In order to reduce waiting times, the first thing a facility needs to do is actually track a patient from the time they entered the facility till the time they left. This can be manually done by the staff, using timing chits which are given to the patients upon arrival at the health facility, with the time the patient gets to each station being documented by the staff at that station. It can also be done using hospital management software, many of which have this feature. It is important to actually measure this index, because it is in measuring the index that you can actually do something about it, and then you can actually see later if you did succeed at it. Generally speaking, even though there is no specific ideal waiting period per se, studies generally agree that thirty minutes is a reasonable maximum. I personally think that for a patient who actually scheduled an appointment and shows up on time, fifteen minutes should be the maximum amount of time they spend waiting to see the doctor. Some other factors which may affect the patient’s satisfaction include the condition of the waiting area, whether or not the staff are friendly, and the availability of entertainment. All these factors can either enhance or diminish the patient’s experience.
It is incumbent upon hospital managements to adopt proper strategies to curb prolonged waiting periods in their facilities. The impact of poor customer service on hospital earnings cannot be overemphasized. Whereas previously patients did not have many options, that situation is fast changing, with the springing up of various health centers particularly in the city. While it may be true that those other facilities may not offer any superior customer service, the patients have not found out yet and will leave your facility first, which will lead to a loss in revenue and possibly reputation for you and your facility. The social media age has brought with it some challenges for health service providers. Various online platforms afford aggrieved patients the opportunity to vent their displeasure publicly. An aggrieved patient could easily post a negative public review.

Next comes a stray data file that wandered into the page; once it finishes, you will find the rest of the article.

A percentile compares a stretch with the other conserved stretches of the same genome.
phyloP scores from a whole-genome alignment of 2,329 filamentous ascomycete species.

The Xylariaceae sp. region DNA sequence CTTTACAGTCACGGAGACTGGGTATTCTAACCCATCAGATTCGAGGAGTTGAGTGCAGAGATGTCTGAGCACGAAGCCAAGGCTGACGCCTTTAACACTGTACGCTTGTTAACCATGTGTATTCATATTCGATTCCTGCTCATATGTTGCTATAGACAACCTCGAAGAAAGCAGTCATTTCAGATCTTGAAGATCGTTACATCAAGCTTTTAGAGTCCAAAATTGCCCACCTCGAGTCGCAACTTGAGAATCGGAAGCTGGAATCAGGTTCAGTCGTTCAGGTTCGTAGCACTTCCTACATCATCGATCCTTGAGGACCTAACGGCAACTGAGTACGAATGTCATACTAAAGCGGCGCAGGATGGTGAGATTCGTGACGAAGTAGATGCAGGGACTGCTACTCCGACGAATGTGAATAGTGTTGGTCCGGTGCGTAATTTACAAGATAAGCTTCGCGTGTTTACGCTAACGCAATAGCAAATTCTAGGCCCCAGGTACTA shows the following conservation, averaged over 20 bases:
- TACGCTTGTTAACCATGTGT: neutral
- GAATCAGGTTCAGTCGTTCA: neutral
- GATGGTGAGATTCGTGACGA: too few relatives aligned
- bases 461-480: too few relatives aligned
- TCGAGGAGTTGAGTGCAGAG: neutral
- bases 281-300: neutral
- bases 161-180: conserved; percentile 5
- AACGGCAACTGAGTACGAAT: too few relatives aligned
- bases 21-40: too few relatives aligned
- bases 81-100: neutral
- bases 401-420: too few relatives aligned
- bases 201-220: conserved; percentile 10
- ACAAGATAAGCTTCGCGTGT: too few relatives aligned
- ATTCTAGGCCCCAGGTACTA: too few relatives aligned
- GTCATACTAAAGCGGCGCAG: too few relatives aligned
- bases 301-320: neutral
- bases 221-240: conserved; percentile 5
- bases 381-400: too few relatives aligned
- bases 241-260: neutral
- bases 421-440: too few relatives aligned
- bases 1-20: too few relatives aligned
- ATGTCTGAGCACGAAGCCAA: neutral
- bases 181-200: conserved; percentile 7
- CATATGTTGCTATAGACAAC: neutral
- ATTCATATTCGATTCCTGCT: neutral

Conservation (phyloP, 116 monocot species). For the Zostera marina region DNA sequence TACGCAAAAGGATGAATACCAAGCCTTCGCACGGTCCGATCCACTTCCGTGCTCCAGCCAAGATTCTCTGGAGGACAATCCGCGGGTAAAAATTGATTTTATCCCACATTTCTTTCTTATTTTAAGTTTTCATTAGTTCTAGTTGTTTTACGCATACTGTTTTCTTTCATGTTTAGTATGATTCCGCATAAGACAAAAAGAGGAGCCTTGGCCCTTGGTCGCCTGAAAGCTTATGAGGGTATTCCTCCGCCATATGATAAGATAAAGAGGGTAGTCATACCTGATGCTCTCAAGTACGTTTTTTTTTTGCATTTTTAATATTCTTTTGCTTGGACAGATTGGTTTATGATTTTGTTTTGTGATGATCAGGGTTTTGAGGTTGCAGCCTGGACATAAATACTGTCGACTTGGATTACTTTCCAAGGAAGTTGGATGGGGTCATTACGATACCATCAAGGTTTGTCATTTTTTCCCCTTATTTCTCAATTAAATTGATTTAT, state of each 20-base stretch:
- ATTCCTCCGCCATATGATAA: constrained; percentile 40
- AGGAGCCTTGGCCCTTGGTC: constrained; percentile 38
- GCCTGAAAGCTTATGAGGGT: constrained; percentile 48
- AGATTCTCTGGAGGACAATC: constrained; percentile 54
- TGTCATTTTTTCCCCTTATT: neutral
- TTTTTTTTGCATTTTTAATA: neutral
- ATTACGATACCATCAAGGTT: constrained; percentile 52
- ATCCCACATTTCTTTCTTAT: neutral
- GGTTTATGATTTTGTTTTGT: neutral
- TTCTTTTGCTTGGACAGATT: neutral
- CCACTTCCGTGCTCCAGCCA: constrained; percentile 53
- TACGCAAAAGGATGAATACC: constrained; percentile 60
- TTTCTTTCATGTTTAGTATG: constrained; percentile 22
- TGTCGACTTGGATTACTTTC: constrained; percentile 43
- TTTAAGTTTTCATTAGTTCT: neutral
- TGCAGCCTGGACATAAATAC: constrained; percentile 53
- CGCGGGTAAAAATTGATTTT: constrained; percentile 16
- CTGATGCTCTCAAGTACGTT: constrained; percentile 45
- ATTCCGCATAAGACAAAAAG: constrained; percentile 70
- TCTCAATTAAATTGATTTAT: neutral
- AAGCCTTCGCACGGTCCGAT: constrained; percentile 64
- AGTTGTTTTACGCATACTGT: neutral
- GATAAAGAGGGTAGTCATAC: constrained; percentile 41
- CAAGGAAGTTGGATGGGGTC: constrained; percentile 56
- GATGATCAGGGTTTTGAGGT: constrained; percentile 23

What factors affect the waiting period in hospitals?
The first factor is inadequate staff strength. Many facilities do not want to invest properly in manpower, and will staff a busy reception with one receptionist to attend to dozens of patients at a time. This of course slows things down significantly, and adds several minutes to the waiting period.
If the number of nurses are disproportionate to the number patients waiting, those patients are going to end up spending longer than expected periods of time waiting.
Other hospital workers such as laboratory technicians, pharmacists and even accounting staff must be adequate. It can be quite irritating for a patient to spend 15 minutes with their doctor and 30 minutes trying to pay to the cashier.